Tommy Lee Jones did not receive an Oscar nomination, despite being nominated for a SAG, and a BAFTA, for portraying Sheriff Ed Tom Bell in No Country For Old Men.
Jones's appearances after this point are somewhat sporadic as he's almost always third in the sequence as Moss makes his move, Chigurh makes his own, and then Bell is far too late just trying to figure out what exactly is going on. Jones strikes up a rather interesting tone with his performance actually. Although the gloomy state of the character is always quite evident in his performance Jones does not give a dour performance. Jones in his somewhat sporadic scenes does not portray Bell as being overwhelmed by the way of the world, rather Jones at first shows him as still very much just trying to comprehend what exactly is it all about. Within this though Jones surprising enough gives really kinda a comic performance actually. He plays into the role a bit as Bell is almost like an Andy Griffith type figure stuck in this dark story. This is found in just his general demeanor such as his chuckle when his wife tells him not to hurt anyone on the job, or just the way he deals with his perhaps over eager Barney Fife style deputy. This seems like something that should not work, considering how brutal some of the sequences can be, but Jones finds the exact tone for his scenes as he's quite funny yet still feels like an honest character.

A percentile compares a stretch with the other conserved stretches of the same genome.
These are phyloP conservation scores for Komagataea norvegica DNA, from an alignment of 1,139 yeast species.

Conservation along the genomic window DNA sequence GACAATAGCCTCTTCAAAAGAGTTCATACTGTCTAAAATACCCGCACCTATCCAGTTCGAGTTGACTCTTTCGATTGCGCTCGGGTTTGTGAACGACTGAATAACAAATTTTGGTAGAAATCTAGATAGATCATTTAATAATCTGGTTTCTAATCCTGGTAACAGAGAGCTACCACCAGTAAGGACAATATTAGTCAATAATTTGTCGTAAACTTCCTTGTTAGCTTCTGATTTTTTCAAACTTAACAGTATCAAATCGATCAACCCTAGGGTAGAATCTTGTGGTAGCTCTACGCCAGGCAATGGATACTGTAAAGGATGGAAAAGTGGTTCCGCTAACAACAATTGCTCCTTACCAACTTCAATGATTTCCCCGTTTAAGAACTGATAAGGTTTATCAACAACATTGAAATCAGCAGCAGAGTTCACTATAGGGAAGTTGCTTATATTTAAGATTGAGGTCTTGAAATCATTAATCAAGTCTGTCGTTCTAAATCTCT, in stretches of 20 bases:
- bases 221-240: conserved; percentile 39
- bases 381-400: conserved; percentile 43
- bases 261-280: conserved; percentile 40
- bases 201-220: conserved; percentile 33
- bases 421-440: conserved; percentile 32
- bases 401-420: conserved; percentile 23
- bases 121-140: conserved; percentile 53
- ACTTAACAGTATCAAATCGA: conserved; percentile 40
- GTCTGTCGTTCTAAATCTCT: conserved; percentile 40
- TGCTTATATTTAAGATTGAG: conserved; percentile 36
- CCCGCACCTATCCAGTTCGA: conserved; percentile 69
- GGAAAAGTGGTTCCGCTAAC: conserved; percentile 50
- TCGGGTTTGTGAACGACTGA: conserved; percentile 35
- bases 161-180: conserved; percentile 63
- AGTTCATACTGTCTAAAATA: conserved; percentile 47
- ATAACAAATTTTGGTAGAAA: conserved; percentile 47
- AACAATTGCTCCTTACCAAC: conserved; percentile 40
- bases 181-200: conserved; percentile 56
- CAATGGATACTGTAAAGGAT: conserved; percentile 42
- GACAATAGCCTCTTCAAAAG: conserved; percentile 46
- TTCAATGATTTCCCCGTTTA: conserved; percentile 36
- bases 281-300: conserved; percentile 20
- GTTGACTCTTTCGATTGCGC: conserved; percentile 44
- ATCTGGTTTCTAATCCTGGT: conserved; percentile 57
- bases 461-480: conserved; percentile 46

Jones manages to artfully work in this humor within the spent sort of wisdom of old Bell, who can't seem to get upset at the sights he sees, but certainly is still affected by them. There's something so wry about the way Jones has Bell wax philosophically on the various things, while still seeming to be completely confused by them. What works so well about his work here is that it never seems that Bell is not taking the situation seriously because he just can't quite seem to grasp it himself. The best he can come up with is to tell Carla Jean that Llewelyn should come to him, and they'll talk things out in good old fashioned sort of way. Well nothing works out as such, and Bell completely fails to help Moss, or stop any of the bad men. The last act belongs most closely to Jones as Bell tries to deal with his failure. Jones's is very effective in the way he keeps his demeanor yet still, in an understated way fitting to Bell, conveys how this loss seems to be the final straw for Jones. Jones never portrays Bell as breaking down, but Jones portrays less detachment from the horror as Bell through his own involvement in it. Jones is moving by presenting Bell basically lost in this world that he can't seem to ever fully understand, and can't do anything to change it. The performance ends on a hanging note but as it should be, as Jones does not give closure to the man because Bell will never have any.